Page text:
Many people who file for bankruptcy do so because they seek a financial clean slate and relief from a heavy debt burden. Whether you file under Chapter 7 or Chapter 13, the court can discharge – or erase – many of your unsecured debts at the end of your case. Your eligibility to file bankruptcy is not affected by whether your debt is secured or unsecured.
Unsecured Vs. Secured Debt
Secured and unsecured debts are treated differently in bankruptcy. Secured debt is debt that is secured – or backed – by collateral. For example, a car loan is typically secured debt because the car stands as collateral for the loan. Similarly, mortgages are secured debt. If you fail to pay a secured debt, your lender can seize your collateral, such as repossessing your car. Unsecured debt is debt that has no collateral, such as credit card charges, tax debt, student loans and medical bills.
Once you successfully complete the required steps of your bankruptcy case, such as attending financial counseling, you may qualify for a discharge of your remaining unsecured debts. A discharge eliminates your obligation to repay the debt. However, some unsecured debts cannot be discharged, including many tax debts, student loans and child support.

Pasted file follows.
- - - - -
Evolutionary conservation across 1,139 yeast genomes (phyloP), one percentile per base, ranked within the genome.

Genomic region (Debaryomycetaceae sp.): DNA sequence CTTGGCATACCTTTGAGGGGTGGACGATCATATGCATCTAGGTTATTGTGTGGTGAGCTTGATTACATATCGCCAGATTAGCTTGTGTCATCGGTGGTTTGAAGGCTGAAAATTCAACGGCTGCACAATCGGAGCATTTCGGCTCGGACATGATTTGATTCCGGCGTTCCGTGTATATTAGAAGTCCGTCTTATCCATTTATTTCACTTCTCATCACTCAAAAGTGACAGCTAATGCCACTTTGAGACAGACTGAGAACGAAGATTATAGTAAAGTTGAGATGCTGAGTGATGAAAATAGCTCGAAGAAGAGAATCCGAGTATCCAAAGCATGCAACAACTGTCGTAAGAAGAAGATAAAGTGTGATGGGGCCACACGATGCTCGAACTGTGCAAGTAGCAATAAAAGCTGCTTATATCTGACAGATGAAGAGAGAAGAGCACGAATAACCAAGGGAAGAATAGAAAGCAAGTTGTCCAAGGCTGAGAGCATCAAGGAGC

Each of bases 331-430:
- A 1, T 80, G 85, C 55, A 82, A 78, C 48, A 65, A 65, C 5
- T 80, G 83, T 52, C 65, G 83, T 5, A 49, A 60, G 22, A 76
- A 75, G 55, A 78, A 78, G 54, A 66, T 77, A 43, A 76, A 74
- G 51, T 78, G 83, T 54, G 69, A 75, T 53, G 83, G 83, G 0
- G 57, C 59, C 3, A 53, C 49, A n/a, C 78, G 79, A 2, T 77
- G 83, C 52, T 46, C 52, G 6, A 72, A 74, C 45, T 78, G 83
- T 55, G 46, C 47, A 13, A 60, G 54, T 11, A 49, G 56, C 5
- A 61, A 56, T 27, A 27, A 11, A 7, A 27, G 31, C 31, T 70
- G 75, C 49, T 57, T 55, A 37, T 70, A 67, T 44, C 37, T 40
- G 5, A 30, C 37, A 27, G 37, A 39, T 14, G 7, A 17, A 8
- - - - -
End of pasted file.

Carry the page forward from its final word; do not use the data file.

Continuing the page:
Chapter 7 Discharge
Under Chapter 7, the debtor’s non-exempt assets are sold, and the funds from the sale are used to pay his debts. Chapter 7 cases generally discharge unsecured debts. Secured creditors can seize the debt’s collateral even if a discharge is granted. A debtor can reaffirm his secured debts, thereby re-establishing his obligation to pay the debt in exchange for a promise not to repossess his property.
Chapter 13 Discharge
Under Chapter 13, the debtor establishes a repayment plan under which he makes payments to his creditors over three or five years. Sometimes, the debtor’s unsecured debts are fully paid by the repayment plan, but any unsecured debts remaining at the end of the plan may be discharged once the repayment period is complete.